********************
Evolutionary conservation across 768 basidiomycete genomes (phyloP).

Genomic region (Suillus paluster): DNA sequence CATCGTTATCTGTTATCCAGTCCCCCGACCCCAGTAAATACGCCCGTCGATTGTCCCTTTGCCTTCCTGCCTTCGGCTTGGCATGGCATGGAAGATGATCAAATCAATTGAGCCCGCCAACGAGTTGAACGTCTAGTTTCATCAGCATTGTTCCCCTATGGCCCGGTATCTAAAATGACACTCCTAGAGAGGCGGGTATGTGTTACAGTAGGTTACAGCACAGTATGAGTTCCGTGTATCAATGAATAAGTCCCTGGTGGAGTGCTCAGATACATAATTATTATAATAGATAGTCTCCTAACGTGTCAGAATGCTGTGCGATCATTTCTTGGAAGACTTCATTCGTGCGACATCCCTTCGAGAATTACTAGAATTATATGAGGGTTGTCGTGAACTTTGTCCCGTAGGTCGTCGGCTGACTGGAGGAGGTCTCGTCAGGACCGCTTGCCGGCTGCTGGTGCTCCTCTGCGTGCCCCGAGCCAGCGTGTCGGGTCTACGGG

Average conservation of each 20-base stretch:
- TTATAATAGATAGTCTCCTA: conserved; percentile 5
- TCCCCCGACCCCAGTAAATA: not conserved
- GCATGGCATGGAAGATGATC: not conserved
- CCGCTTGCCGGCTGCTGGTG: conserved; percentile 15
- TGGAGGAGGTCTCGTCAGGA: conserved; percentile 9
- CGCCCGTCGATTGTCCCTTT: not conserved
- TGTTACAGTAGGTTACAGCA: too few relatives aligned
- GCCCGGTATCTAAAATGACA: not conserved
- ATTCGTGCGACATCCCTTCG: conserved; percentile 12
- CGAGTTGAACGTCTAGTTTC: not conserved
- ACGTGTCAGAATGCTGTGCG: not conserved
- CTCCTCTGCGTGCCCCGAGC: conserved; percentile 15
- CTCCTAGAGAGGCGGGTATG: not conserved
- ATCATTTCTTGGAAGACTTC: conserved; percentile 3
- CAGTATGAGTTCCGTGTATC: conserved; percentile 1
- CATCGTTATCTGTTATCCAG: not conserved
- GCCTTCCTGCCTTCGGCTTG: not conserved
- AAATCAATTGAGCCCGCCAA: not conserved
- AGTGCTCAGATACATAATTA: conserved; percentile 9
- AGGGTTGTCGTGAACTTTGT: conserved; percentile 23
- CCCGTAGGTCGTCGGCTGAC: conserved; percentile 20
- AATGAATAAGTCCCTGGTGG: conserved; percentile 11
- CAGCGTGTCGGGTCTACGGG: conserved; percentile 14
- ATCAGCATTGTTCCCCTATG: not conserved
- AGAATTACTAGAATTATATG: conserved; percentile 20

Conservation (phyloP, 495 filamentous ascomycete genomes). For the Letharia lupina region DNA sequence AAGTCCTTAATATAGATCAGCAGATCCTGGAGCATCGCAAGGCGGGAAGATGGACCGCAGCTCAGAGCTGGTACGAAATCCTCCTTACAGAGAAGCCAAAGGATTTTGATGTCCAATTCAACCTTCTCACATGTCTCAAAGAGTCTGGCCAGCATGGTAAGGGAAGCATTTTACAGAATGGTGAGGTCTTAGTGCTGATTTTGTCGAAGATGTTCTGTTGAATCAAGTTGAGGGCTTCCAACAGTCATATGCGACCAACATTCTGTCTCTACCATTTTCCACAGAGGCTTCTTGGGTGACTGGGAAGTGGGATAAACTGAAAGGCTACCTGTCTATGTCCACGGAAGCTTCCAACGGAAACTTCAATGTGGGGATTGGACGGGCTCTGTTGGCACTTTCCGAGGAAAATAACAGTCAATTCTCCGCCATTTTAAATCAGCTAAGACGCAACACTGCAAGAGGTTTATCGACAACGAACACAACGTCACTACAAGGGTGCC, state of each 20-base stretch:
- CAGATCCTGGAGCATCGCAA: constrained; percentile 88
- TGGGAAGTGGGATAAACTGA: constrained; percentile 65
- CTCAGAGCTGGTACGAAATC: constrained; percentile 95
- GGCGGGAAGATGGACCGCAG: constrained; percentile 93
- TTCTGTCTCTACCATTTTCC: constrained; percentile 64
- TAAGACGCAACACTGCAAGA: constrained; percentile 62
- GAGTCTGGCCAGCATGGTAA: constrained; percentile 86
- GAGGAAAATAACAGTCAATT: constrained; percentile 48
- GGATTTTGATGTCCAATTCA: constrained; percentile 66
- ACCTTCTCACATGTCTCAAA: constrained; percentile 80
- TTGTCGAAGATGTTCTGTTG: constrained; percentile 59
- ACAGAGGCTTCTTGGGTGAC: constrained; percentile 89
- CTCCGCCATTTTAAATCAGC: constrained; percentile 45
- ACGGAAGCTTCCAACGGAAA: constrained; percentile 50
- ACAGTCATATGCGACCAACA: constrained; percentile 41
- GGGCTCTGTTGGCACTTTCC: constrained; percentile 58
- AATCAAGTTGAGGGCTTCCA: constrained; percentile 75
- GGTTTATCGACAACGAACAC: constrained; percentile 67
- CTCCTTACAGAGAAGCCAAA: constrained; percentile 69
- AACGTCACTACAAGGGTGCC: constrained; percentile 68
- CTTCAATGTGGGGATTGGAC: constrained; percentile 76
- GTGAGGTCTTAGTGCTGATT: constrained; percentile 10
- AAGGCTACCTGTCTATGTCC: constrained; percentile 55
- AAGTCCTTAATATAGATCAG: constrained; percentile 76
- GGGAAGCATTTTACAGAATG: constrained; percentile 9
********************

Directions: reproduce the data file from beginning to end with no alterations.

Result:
Evolutionary conservation across 768 basidiomycete genomes (phyloP).

Genomic region (Suillus paluster): DNA sequence CATCGTTATCTGTTATCCAGTCCCCCGACCCCAGTAAATACGCCCGTCGATTGTCCCTTTGCCTTCCTGCCTTCGGCTTGGCATGGCATGGAAGATGATCAAATCAATTGAGCCCGCCAACGAGTTGAACGTCTAGTTTCATCAGCATTGTTCCCCTATGGCCCGGTATCTAAAATGACACTCCTAGAGAGGCGGGTATGTGTTACAGTAGGTTACAGCACAGTATGAGTTCCGTGTATCAATGAATAAGTCCCTGGTGGAGTGCTCAGATACATAATTATTATAATAGATAGTCTCCTAACGTGTCAGAATGCTGTGCGATCATTTCTTGGAAGACTTCATTCGTGCGACATCCCTTCGAGAATTACTAGAATTATATGAGGGTTGTCGTGAACTTTGTCCCGTAGGTCGTCGGCTGACTGGAGGAGGTCTCGTCAGGACCGCTTGCCGGCTGCTGGTGCTCCTCTGCGTGCCCCGAGCCAGCGTGTCGGGTCTACGGG

Average conservation of each 20-base stretch:
- TTATAATAGATAGTCTCCTA: conserved; percentile 5
- TCCCCCGACCCCAGTAAATA: not conserved
- GCATGGCATGGAAGATGATC: not conserved
- CCGCTTGCCGGCTGCTGGTG: conserved; percentile 15
- TGGAGGAGGTCTCGTCAGGA: conserved; percentile 9
- CGCCCGTCGATTGTCCCTTT: not conserved
- TGTTACAGTAGGTTACAGCA: too few relatives aligned
- GCCCGGTATCTAAAATGACA: not conserved
- ATTCGTGCGACATCCCTTCG: conserved; percentile 12
- CGAGTTGAACGTCTAGTTTC: not conserved
- ACGTGTCAGAATGCTGTGCG: not conserved
- CTCCTCTGCGTGCCCCGAGC: conserved; percentile 15
- CTCCTAGAGAGGCGGGTATG: not conserved
- ATCATTTCTTGGAAGACTTC: conserved; percentile 3
- CAGTATGAGTTCCGTGTATC: conserved; percentile 1
- CATCGTTATCTGTTATCCAG: not conserved
- GCCTTCCTGCCTTCGGCTTG: not conserved
- AAATCAATTGAGCCCGCCAA: not conserved
- AGTGCTCAGATACATAATTA: conserved; percentile 9
- AGGGTTGTCGTGAACTTTGT: conserved; percentile 23
- CCCGTAGGTCGTCGGCTGAC: conserved; percentile 20
- AATGAATAAGTCCCTGGTGG: conserved; percentile 11
- CAGCGTGTCGGGTCTACGGG: conserved; percentile 14
- ATCAGCATTGTTCCCCTATG: not conserved
- AGAATTACTAGAATTATATG: conserved; percentile 20

Conservation (phyloP, 495 filamentous ascomycete genomes). For the Letharia lupina region DNA sequence AAGTCCTTAATATAGATCAGCAGATCCTGGAGCATCGCAAGGCGGGAAGATGGACCGCAGCTCAGAGCTGGTACGAAATCCTCCTTACAGAGAAGCCAAAGGATTTTGATGTCCAATTCAACCTTCTCACATGTCTCAAAGAGTCTGGCCAGCATGGTAAGGGAAGCATTTTACAGAATGGTGAGGTCTTAGTGCTGATTTTGTCGAAGATGTTCTGTTGAATCAAGTTGAGGGCTTCCAACAGTCATATGCGACCAACATTCTGTCTCTACCATTTTCCACAGAGGCTTCTTGGGTGACTGGGAAGTGGGATAAACTGAAAGGCTACCTGTCTATGTCCACGGAAGCTTCCAACGGAAACTTCAATGTGGGGATTGGACGGGCTCTGTTGGCACTTTCCGAGGAAAATAACAGTCAATTCTCCGCCATTTTAAATCAGCTAAGACGCAACACTGCAAGAGGTTTATCGACAACGAACACAACGTCACTACAAGGGTGCC, state of each 20-base stretch:
- CAGATCCTGGAGCATCGCAA: constrained; percentile 88
- TGGGAAGTGGGATAAACTGA: constrained; percentile 65
- CTCAGAGCTGGTACGAAATC: constrained; percentile 95
- GGCGGGAAGATGGACCGCAG: constrained; percentile 93
- TTCTGTCTCTACCATTTTCC: constrained; percentile 64
- TAAGACGCAACACTGCAAGA: constrained; percentile 62
- GAGTCTGGCCAGCATGGTAA: constrained; percentile 86
- GAGGAAAATAACAGTCAATT: constrained; percentile 48
- GGATTTTGATGTCCAATTCA: constrained; percentile 66
- ACCTTCTCACATGTCTCAAA: constrained; percentile 80
- TTGTCGAAGATGTTCTGTTG: constrained; percentile 59
- ACAGAGGCTTCTTGGGTGAC: constrained; percentile 89
- CTCCGCCATTTTAAATCAGC: constrained; percentile 45
- ACGGAAGCTTCCAACGGAAA: constrained; percentile 50
- ACAGTCATATGCGACCAACA: constrained; percentile 41
- GGGCTCTGTTGGCACTTTCC: constrained; percentile 58
- AATCAAGTTGAGGGCTTCCA: constrained; percentile 75
- GGTTTATCGACAACGAACAC: constrained; percentile 67
- CTCCTTACAGAGAAGCCAAA: constrained; percentile 69
- AACGTCACTACAAGGGTGCC: constrained; percentile 68
- CTTCAATGTGGGGATTGGAC: constrained; percentile 76
- GTGAGGTCTTAGTGCTGATT: constrained; percentile 10
- AAGGCTACCTGTCTATGTCC: constrained; percentile 55
- AAGTCCTTAATATAGATCAG: constrained; percentile 76
- GGGAAGCATTTTACAGAATG: constrained; percentile 9